Friday, 25 November 2011

Regulatory Matters - encourage, educate, enforce!!!

Where aromatherapists manufacture creams for client use they assume the role of manufacturer and need to be aware of their duties as regards records, labelling and safety assessment under EU and national law.

If you are thinking to use SP essential oils for skincare products we ask you review the following article.  We ensure that all recipes we use comply with the extensive regulations from IFRA, the International Fragrance Association. In many "natural" products essential oils are the most toxic components. The main concern is skin sensitisation, but phototoxicity and more serious systemic toxic effects are sometimes an issue. In addition to any specific restrictions, we operate a limit of 1% total essential oil in every-day leave-on products and 3-4% in wash-off products.  Lavender Oil example safety calculation.

What is a Product Information File?

Rose oil and methyl eugenol

Products containing rose oil are the single greatest reason for initial rejection for safety assessment. Rose oil contains methyl eugenol, which contributes to the floral scent, but it is a suspect carcinogen and is restricted to 0.0004% in leave-on and 0.001% in rinse-off products. Typically it contains 1-1.5% methyl eugenol which means the maximum allowed in a leave-on skincare product is around 0.025%. Specially purified grades containing low levels of methyl eugenol are available. Charabot in France have a rose absolute (reference 253433) containing 0.02% methyl eugenol, but minimum order size is large.  Other oils that are high in methyl eugenol and so very restricted include Sweet and Holy Basil, Bay (Laurus Nobilis), Hyacinth Absolute, Nutmeg and Elemi oil.

Phototoxic citrus oils

Bergamot and lime essential oils are the most commonly used phototoxic oils and they are restricted to 0.4% and 0.7% respectively, in leave-on products. If they are combined with other phototoxic oils such as grapefruit and lemon the allowable levels are reduced even further. Formulators can get round the restriction by using FCF (Furo-coumarin free) bergamot oil and by using distilled rather than cold expressed lime oil, though the scent is not quite the same. Mandarin and sweet orange essential oils have very low phototoxicity and are not restricted in practice.

High citral essential oils

Citral is one of the 26 declarable EU allergens, is a powerful skin sensitiser and can be quite restrictive for certain oils in leave-on products. Lemongrass and May Chang (Litsea Cubeba) oils are the most common examples and are limited to 0.3% in women's face and hand creams, with even tighter restrictions in lip and dedorant products. Others that are high in citral include lemon-scented tea tree (Leptospermum Petersonii), lemon myrtle and lemon balm oils.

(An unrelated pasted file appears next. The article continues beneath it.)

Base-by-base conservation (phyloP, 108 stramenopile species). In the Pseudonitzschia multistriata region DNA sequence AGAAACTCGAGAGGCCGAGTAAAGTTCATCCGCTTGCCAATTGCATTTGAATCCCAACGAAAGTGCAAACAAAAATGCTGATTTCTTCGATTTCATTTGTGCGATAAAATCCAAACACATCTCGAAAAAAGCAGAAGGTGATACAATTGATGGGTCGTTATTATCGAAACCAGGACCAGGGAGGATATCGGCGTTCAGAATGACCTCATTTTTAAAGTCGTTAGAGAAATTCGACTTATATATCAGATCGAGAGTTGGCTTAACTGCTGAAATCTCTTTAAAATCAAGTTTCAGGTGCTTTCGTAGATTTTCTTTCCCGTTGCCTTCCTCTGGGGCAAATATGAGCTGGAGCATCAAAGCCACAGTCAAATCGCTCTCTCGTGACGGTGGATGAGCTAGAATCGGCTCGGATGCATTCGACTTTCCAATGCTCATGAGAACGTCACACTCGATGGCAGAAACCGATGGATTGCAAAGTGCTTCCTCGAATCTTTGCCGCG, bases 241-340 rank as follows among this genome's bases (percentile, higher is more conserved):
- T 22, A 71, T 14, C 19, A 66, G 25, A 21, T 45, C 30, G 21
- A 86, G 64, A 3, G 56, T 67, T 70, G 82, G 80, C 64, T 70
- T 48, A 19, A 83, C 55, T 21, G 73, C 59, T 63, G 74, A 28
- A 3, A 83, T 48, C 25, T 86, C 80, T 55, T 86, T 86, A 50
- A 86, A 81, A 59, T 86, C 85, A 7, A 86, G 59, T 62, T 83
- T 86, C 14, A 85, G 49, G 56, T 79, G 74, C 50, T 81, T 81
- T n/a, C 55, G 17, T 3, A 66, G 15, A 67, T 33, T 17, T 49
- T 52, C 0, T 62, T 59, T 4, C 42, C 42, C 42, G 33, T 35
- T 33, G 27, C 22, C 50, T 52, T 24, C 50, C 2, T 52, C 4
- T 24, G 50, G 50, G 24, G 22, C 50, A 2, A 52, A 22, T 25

UK Cosmetics regulation 
the UK Cosmetics safety regulations are very clearly worded and worth a look for anyone making or marketing cosmetics. Like all regulations certain myths arise. The emphasis is on health assessment and safety. Toxicity is a measure which must be looked at arithmetically and a safety margin can be simply calculated based on known toxicity levels per kg and an adult of say 60kg. IFRA guidelines show the common essential oils in use as very safe and unhazardous. Stability of cosmetics is very important particularly in 'organic' formulations which no longer rely on the parabens system. Essential oils with their preservative properties help with that in practice. 

A standard laboratory microbiological test will ensure each batch has bacteria counts of no more than 100 parts per gram.  Sample counts of batches are a sensible precaution.

Microbiological challenge to support shelf life and discard on opening dates

The other issue you need to reflect on as part of the Health Assessemnt is microbiological challenge assessment. With a new product there is no history record of stability at the indicated shelf life and discard on opening dates so a lab microbiological challenge will usually be necessary. This will be necessary even if the product is irradiated for sterility if it is not in a closed retort like a tin and necessary preservatives considered. Of course if it is irradiated it cant be called 'organic'.

Stay on the side of the angels!


Tuesday, 22 November 2011

Tuscany Lavender